Separation Anxiety

My ability to foresee my future is subject to several rather significant limitations.

Starting with the limitation that I just can’t in any way do that renders the other limitations less significant.


I have a long list of things that I would like to indulgently spend a great deal of time doing because of how much I would deeply enjoy them.

On that list nowhere does it appear that I should love to spend hours upon hours ministering to a small motorcycle with a powerplant consisting of exactly half a Harley.

So, both predictably and surprisingly, here we are.




I don’t know where the time went, really.

When we bought the Blast home for Finn, there was still a foot and a half of snow left in the shaded parts of my front yard from this year’s DC-area snow-related disaster, ‘Snowzilla’.


What was that, six months ago?

Hell, I remember the night Finn was conceived like it was yesterday.

What was that, 19 years ago?

I keep getting ahead of myself.




When the Blast was acquired, one of the reasons for its selection and acquisition was that Finn was expected to use it to navigate the University of Maryland’s College Park Campus, where he would enter their Architecture School in the fall.

Finn remarked, when we first toured the campus, that U Maryland’s campus appeared to be roughly fifty times the size of the town of Jefferson, where he’d grown up.

For an 18 year old country kid, it was a bit of a shock.

In observing how transport worked or did not on the campus, it became clear that the folks that had easy access to mobility and parking were the ones on two wheels, and the smaller the better. I kept seeing blond preppy coeds on pink or red Vespa-style scooters and they uniformly looked like they hadn’t a care in the world.

A car parking permit ran 5 Franklins plus a semester, and that pass was a license to hunt but no guarantee of success — parking was sparse on the campus and citations were frequent. The main parking lots were at the back of the campus where access to the rest of campus was so remote that one might have to grab a bus to get to your class from your car. A car at College Park was, in short, like the frog with a bicycle.

The motorcycle or scooter permit runs about $80 a semester, and every major building on campus has a small dedicated moto-lot behind the building. Those lots run about 20-30% utilization — you can always get a spot.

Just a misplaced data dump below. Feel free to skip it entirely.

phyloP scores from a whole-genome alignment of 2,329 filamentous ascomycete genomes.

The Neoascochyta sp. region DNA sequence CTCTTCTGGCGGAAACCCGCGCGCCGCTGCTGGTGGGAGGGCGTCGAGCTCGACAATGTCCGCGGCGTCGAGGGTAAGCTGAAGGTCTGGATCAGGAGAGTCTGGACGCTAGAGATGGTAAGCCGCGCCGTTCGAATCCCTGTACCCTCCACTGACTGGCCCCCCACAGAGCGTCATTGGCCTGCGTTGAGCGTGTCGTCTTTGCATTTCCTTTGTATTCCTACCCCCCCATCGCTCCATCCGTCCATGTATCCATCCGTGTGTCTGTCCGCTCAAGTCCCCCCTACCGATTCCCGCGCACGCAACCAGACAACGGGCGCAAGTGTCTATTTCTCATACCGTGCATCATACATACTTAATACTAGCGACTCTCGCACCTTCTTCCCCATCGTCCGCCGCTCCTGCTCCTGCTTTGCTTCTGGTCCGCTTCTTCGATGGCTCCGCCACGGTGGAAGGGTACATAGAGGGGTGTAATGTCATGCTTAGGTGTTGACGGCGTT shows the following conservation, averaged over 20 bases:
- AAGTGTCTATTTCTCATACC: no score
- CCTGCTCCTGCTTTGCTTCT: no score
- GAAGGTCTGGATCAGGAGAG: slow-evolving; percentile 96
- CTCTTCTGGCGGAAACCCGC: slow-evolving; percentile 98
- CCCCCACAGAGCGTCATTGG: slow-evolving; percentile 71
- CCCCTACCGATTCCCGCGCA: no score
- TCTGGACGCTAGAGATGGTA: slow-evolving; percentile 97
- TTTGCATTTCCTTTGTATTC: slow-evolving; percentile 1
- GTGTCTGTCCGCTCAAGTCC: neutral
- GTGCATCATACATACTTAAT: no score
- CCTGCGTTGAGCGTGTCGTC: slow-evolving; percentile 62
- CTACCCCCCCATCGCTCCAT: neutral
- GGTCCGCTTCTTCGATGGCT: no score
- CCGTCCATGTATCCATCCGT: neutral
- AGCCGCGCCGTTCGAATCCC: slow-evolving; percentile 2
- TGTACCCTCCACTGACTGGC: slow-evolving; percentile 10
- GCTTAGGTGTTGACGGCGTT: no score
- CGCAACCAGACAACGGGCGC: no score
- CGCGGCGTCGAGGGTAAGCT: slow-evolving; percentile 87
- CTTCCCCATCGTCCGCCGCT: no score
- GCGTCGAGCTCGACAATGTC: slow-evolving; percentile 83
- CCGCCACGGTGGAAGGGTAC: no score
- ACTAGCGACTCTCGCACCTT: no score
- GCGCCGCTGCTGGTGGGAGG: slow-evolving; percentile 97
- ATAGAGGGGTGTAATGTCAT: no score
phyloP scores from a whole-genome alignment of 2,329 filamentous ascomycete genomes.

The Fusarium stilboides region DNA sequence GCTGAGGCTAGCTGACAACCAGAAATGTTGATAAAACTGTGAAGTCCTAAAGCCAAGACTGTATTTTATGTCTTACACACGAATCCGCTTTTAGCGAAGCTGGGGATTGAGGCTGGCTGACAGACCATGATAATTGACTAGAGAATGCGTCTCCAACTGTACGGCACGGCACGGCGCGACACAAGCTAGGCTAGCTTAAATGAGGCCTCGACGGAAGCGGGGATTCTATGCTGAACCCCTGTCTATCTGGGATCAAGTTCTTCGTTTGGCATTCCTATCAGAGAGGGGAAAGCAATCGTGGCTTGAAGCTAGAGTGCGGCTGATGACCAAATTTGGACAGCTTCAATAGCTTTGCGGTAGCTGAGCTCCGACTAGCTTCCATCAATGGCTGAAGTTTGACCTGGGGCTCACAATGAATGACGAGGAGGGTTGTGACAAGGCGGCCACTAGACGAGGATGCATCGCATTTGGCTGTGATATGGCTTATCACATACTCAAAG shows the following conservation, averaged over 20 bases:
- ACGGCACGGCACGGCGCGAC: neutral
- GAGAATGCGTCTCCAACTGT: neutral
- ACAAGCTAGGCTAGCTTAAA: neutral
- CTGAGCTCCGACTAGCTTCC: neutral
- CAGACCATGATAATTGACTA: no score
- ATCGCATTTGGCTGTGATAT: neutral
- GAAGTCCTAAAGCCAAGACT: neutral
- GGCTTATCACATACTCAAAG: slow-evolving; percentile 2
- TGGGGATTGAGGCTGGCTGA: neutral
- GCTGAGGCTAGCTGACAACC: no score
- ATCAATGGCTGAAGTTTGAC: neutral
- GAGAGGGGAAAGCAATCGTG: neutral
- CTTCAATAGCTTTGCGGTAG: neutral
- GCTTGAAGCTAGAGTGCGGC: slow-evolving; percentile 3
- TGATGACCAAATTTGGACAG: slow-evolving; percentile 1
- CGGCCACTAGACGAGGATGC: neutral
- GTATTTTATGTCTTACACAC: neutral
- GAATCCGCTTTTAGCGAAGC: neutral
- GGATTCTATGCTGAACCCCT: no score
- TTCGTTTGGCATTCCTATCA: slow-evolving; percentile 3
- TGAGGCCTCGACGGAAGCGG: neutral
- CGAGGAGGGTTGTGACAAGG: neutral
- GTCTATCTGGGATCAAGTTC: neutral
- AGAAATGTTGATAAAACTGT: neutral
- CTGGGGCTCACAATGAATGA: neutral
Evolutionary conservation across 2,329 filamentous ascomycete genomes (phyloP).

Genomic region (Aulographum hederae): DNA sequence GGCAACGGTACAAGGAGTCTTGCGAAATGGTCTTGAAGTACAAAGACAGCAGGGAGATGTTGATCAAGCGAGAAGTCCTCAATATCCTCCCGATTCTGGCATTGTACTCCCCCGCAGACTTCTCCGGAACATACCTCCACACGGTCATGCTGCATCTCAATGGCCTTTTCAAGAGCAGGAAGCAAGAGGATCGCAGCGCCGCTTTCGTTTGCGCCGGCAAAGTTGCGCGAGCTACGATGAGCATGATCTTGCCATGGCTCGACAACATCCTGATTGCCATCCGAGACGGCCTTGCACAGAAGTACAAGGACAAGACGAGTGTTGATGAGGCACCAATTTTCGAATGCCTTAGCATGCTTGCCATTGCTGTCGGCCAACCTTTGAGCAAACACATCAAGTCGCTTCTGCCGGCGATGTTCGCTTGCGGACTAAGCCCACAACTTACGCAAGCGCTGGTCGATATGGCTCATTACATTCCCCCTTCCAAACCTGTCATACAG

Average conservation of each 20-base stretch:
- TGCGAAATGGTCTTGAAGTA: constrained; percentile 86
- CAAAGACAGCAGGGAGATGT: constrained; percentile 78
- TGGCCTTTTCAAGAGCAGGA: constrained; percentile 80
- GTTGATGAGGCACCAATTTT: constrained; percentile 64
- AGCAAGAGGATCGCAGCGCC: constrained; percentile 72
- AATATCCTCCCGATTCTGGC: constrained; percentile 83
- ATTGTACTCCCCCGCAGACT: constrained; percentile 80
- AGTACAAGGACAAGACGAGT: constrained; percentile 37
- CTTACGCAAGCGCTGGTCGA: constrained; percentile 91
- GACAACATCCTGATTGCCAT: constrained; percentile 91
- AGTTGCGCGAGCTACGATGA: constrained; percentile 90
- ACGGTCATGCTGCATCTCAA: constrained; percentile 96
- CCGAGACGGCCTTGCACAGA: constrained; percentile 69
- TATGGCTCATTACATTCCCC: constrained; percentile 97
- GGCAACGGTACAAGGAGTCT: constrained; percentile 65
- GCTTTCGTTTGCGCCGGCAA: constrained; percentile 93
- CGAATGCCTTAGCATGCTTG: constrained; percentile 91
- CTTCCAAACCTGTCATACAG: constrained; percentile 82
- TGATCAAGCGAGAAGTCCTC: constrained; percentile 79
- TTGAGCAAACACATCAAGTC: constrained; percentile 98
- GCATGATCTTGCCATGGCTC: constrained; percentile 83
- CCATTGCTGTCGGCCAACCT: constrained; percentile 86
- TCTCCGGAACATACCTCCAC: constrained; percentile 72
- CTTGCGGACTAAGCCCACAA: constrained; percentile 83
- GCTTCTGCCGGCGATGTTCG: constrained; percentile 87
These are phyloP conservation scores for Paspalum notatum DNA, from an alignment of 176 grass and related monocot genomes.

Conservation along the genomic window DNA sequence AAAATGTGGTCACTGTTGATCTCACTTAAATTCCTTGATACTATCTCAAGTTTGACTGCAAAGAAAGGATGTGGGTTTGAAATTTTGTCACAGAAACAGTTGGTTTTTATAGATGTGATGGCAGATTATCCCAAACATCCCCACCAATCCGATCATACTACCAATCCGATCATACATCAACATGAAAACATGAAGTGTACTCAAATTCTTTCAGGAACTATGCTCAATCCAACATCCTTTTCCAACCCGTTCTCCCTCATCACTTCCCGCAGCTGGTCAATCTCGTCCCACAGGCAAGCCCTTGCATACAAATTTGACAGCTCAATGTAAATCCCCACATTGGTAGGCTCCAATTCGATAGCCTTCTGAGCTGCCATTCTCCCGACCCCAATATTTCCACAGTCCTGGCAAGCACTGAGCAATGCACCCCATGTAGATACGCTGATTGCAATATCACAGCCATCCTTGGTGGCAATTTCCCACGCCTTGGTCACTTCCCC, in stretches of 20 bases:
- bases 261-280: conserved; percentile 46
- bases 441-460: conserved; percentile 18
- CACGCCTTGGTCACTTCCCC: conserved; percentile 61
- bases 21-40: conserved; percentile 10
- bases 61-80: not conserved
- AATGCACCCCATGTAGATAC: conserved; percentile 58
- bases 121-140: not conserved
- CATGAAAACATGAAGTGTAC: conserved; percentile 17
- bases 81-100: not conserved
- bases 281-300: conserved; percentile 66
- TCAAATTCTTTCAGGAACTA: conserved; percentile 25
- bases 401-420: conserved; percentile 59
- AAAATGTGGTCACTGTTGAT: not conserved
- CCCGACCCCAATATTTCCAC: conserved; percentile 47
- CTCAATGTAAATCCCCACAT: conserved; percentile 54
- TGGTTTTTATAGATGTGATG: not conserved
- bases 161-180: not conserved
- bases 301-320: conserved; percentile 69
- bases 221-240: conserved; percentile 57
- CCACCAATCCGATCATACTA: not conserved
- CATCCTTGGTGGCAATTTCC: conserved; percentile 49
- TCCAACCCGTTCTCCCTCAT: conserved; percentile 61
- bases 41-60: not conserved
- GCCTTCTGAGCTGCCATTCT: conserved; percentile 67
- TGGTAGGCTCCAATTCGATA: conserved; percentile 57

The Architecture building has 18 motorcycle spaces located beside its loading dock off the Studio level of the building.

Even Finn’s Momma Sweet Doris From Baltimore didn’t need to be sold on the idea.

It was as plain as the nose on each of our three faces.




So at one point a few weeks back I found myself contemplating the Blast, and trying to think of everything it would need if it was going to become a truly useful engine and exist without drama far away from the confines of Shamieh’s Garage and Decrepit German Motorcycle Museum.

It was going to need its brakes flushed and serviced, and a spark plug, as both were likely OEM factory 2002 Original Equipment.

The OEM rearview mirrors were a joke — their selection was based, I suspect, more on their ability to support the bike when it was dropped on them on the training range than it was for any consideration of seeing things behind the bike. And with 34 horsepower, seeing thing behind the bike is material.

It was going to need some sort of luggage, to allow the transport of lunch, of a book or two, and a bag or two of groceries. It was going to need some sort of U lock. The bike had come with the normal complement of absolutely zero tools. And since my charger was staying here, it would need some form of battery trickle charger for use in the event of Snowzilla’s return.

It turned out, unsurprisingly, that it would also need a new battery, which it considerately requested from within the comfy confines of its garage.

The brake service, given the bike’s compact and naked design, required more time to get my Bleeder down from its box on the garage upper shelf than it actually required to perform.

The spark plug,  a nice new NGK, replaced what really turned out to be the OEM Harley Davidson plug that had been in there since the first time that motor was started in 2002. Getting the tank off to access the plug — given that it had never been off before — was a bit more baroque than pulling the /5’s tank, but then again everything else is. The difference in the bike’s throttle response and overrun behavior post plug was as dramatic as anything involving a Blast ever is.

For bags I played specsheet junky, as is my wont. Space is kind of at a premium on a motorcycle with 16 inch front and rear wheels. I ended up ordering a set of Ogio soft bags — they appeared to be the right size and shape, and had some cool features like a two inch expansion zipper and built-in hidden rain covers.

When the bags came out of the UPS and were fitted, my fettler’s brain was spinning at high RPM.

On cruisers, soft bags are always accompanied by a fender mounted bracket that keeps the bags from swinging inward into the spinning bits.

On the Blast, that interface was far more limited, but not totally impossible. I realized that the Buell’s unusual subframe structure placed the passenger pegs in exactly the correct position so that a strap run over the top of the frame and between the passenger pegs would effectively close off that space. One Helen@Wheels packing strap mounted under the bags, and the front bag strap under the saddle and the rear strap on top of it yielded soft luggage that was solid and effectively locked in place. As a bonus the Ulock we procured fit like a glove in the small compartment inside the lid of one of the Ogio bags.